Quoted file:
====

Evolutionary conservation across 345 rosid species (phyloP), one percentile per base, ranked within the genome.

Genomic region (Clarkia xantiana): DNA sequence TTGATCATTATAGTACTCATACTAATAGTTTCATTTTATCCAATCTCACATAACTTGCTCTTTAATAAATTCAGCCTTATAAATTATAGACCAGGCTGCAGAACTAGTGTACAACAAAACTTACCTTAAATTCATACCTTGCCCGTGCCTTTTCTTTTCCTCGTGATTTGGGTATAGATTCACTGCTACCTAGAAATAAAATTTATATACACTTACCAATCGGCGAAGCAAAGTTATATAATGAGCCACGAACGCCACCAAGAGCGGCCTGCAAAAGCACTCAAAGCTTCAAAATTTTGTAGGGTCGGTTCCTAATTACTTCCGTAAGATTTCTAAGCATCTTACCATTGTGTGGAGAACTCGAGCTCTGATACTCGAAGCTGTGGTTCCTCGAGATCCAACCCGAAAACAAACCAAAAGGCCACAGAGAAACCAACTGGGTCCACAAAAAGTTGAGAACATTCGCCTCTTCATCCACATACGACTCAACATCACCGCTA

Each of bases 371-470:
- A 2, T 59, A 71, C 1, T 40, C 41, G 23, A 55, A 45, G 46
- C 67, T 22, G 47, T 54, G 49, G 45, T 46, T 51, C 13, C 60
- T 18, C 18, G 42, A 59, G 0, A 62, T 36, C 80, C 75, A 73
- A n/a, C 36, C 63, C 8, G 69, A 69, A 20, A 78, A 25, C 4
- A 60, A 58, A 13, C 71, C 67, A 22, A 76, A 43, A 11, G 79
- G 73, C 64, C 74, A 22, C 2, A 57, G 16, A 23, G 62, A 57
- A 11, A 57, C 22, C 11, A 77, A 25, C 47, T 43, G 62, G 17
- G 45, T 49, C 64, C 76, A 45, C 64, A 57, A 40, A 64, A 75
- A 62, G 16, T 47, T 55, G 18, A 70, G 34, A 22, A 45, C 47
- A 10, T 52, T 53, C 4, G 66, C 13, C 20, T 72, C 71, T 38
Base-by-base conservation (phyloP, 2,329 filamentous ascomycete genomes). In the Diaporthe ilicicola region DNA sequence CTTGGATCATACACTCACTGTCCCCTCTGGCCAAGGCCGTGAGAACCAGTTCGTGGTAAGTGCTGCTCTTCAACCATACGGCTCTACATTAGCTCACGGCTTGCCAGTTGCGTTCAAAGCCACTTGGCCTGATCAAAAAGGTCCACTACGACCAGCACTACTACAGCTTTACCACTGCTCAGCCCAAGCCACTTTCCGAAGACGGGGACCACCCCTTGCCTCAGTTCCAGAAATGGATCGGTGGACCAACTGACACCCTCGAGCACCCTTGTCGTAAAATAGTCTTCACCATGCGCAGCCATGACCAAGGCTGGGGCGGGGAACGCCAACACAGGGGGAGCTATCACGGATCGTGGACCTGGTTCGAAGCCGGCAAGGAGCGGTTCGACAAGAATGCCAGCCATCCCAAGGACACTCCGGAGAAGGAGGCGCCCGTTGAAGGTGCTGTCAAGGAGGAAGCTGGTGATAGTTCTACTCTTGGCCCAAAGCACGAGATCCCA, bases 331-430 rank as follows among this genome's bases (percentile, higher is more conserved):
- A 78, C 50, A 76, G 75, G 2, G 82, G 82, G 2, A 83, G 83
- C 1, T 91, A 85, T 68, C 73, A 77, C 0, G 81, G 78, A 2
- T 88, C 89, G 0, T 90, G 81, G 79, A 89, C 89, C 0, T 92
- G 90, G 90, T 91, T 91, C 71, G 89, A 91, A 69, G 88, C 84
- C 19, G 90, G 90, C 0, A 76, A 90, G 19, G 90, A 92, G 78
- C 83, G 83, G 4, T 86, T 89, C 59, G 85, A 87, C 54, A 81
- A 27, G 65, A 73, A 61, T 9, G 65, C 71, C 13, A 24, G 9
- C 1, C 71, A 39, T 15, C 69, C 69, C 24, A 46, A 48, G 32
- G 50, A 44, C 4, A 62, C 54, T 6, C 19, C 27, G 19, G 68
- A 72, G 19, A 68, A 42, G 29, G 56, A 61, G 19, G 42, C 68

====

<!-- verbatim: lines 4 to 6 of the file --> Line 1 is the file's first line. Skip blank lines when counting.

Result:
- A 2, T 59, A 71, C 1, T 40, C 41, G 23, A 55, A 45, G 46
- C 67, T 22, G 47, T 54, G 49, G 45, T 46, T 51, C 13, C 60
- T 18, C 18, G 42, A 59, G 0, A 62, T 36, C 80, C 75, A 73